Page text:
In this blog series, which is part of our recently launched Sustainability Hub, we’re speaking to chemical engineers across the world making a difference to make sustainable practices and products a reality and more accessible to all for the wider benefit of our society and globe.
To mark Earth Day today (22 April 2022) in this blog, Dr Mauro Luberti explains the two different gas separation processes he’s using and explains the specialised laboratory equipment he’s developed to predict separation performance of adsorption processes. He’s also looking at ways to capture carbon dioxide more efficiently from power and hydrogen plants, and the importance of decarbonising these industrial sectors.
Chemical engineering is everywhere. Research plays an integral part in the development of solutions to help society.
IChemE’s recently formed Research and Innovation Community of Practice (R&I CoP) aims to identify and promote key areas of research and innovation in chemical engineering, as well as champion chemical engineering research through input into policy work and via materials that demonstrate the importance of chemical engineering research to everyday life.
But are there preconceived ideas about chemical engineering research? And how do the researchers themselves define their work, activities and contributions to society?
These are ideas that Owen Jones-Salkey from the R&I CoP’s Challenging Perceptions of Chemical Engineering Research Working Group wanted to dig deeper into. In this blog, he explains more on a survey conducted on this, the key findings and what’s next.
As green leaves appearing on trees signal the start of spring in the UK, it’s also the time for a new role for IChemE member Chris Dodds; bringing a fresh perspective to the future of chemical engineering education and research.
“This technology is about storing energy in the form of heat, which is important because over 50% of global energy is used as heat, which emits carbon dioxide. So, this [process] helps to turn a renewable into heat.”
Congratulations to the Birmingham Centre for Energy Storage, University of Birmingham and Jinhe Energy. They took home the Energy, Research Project and Outstanding Achievement Awards at the IChemE Global Awards 2019 for their project, ‘The NexGen-TEST Project’.
An Imperial College London PhD student turned co-founder of sustainable solutions company Chrysalix Technologies, chemical engineer Florence Gschwend is passionate about creating a clean future for all.
It’s her company’s initiative the BioFlex Process – a process that turns thousands of tonnes of unused biomass material, including agricultural residues, energy crops and waste construction wood, into new raw material – that won her the Young Researcher Award at the IChemE Global Awards 2019.
To mark World Environment Day today (5 June), we’re sharing Florence’s story. In this video Florence explains more about how she and her colleagues are scaling up this sustainable technology and why she was delighted to be crowned the category winner at the IChemE Global Awards.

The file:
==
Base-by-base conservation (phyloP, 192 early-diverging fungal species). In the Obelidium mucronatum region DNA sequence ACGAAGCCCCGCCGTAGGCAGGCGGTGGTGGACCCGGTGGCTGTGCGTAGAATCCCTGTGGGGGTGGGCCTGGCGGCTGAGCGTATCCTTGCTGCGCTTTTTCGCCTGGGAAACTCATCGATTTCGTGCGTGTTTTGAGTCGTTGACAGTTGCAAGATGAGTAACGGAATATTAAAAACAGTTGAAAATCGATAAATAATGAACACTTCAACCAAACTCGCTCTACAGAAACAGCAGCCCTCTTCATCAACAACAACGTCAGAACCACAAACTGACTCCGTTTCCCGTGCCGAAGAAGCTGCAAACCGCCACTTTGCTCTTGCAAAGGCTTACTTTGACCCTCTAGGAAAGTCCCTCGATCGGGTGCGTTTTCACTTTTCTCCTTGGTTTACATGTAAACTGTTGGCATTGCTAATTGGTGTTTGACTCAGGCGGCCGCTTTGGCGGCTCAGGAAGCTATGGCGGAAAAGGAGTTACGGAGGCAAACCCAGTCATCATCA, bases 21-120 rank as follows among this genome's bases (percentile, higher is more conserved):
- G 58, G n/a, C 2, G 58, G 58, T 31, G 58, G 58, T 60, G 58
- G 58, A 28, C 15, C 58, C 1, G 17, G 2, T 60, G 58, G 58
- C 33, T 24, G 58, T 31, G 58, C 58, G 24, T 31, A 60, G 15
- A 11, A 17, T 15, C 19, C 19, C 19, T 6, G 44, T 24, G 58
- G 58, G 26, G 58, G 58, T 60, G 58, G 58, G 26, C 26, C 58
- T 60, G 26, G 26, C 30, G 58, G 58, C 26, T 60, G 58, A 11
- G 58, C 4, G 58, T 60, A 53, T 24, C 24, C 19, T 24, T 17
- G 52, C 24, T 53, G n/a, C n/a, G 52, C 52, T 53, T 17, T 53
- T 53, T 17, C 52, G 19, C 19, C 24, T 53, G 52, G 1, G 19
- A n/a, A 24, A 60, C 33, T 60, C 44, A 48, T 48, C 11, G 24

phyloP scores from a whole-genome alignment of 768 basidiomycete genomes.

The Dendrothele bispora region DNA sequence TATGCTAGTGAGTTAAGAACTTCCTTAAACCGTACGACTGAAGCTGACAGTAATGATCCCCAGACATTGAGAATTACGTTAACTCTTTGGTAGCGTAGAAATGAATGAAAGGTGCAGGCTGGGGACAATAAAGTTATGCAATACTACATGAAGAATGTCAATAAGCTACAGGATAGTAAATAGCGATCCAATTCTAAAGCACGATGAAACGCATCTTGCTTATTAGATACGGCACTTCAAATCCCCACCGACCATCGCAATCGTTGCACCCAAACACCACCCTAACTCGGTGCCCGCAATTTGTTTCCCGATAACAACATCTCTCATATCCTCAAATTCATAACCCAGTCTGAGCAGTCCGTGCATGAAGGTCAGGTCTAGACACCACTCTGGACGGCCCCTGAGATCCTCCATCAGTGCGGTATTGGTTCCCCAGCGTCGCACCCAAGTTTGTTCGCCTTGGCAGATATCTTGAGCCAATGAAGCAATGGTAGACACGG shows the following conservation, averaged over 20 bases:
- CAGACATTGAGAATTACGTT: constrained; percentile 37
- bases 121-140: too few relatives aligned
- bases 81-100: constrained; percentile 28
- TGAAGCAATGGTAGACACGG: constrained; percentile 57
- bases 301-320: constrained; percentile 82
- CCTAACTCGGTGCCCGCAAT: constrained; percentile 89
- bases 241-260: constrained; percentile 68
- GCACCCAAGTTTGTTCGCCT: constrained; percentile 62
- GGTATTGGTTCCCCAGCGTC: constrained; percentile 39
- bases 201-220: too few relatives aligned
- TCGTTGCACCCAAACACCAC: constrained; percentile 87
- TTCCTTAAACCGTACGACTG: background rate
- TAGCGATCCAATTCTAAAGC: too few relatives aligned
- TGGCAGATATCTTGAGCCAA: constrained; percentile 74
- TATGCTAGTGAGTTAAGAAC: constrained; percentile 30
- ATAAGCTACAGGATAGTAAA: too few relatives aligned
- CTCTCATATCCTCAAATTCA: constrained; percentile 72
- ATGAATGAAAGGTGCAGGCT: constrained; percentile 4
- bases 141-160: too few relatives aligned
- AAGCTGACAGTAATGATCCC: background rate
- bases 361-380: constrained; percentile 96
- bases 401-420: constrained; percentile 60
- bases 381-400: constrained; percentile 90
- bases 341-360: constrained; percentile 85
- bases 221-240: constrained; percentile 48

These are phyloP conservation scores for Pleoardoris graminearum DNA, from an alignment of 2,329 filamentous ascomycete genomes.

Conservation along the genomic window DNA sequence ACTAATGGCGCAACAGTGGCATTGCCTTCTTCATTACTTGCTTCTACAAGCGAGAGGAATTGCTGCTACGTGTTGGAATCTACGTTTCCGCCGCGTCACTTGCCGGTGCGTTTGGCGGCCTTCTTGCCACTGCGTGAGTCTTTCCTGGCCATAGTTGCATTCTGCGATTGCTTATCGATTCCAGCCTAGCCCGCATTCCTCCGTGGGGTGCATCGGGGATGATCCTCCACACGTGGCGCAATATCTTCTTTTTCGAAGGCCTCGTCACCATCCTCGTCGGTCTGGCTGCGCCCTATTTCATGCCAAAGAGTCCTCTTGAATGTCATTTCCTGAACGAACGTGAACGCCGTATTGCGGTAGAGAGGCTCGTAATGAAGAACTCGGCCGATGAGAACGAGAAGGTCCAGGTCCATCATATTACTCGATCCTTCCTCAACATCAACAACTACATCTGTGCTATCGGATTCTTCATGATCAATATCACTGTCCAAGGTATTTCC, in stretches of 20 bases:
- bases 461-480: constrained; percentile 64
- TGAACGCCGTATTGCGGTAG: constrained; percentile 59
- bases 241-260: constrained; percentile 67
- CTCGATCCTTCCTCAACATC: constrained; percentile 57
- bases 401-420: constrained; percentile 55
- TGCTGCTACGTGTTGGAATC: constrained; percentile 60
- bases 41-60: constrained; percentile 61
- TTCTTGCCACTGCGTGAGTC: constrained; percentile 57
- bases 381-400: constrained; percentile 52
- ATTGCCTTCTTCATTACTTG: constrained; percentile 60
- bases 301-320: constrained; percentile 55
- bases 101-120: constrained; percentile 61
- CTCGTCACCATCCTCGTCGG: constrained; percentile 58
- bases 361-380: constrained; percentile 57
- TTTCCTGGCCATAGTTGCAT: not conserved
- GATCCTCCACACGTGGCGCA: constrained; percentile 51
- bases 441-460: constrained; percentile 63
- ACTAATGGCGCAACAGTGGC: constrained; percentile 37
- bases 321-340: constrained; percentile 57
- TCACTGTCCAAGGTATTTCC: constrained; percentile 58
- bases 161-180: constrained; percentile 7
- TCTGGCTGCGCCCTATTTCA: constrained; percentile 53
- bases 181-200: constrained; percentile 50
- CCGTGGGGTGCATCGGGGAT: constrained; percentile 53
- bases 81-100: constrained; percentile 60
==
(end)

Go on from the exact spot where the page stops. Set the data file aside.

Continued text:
Do you know a young researcher who is using their technical knowledge to help address important economic, environmental or social issues?
Why not nominate them for the Young Researcher Award. Nominations are open now. The deadline for entries has been extended until 10 July 2020.
Perseverance paid off for the Clean Energy Processes Lab at Imperial College. After 10 years of challenging research to find a renewable energy solution through solar power, using a combination of both heat and electricity, they did it.
And for this successful project, the team won the Research Project Award at the IChemE Global Awards 2018.
They developed a novel integrated PV and solar-thermal (PVT) hybrid panel technology, that harnesses both heat and electricity to provide a form of renewable energy.
Christos Markides explains more on the project and how he feels to be an IChemE Global Award winner, in this video:
If you have a research project that you’d like to enter for the IChemE Global Awards 2019 visit: www.icheme.org/awards
Earlier this week representatives from IChemE attended the UK’s annual Parliamentary Links Day (#LinksDay19), bringing together scientists, engineers and policymakers to discuss the future of science, at the Palace of Westminster.
Three researchers at the University of Birmingham are battling it out to be crowned the winner of the university’s Philanthropic Research Project 2018.
The university has announced the finalists of its research project competition – selecting three that have the potential to change lives. Birmingham has committed to fundraising for the chosen winner over the next year, helping to drive their research forward to potential commercialisation opportunities – ultimately providing benefit to more people.
One of the finalists is Dr Sophie Cox from the Department of Chemical Engineering. Her project, Engineering new medical systems to fight antimicrobial resistance, is focused on combating antibiotic resistance, which is predicted to kill more people than cancer in a few years’ time.
Read on to find out more about her project, and how you can help her chances of winning the competition.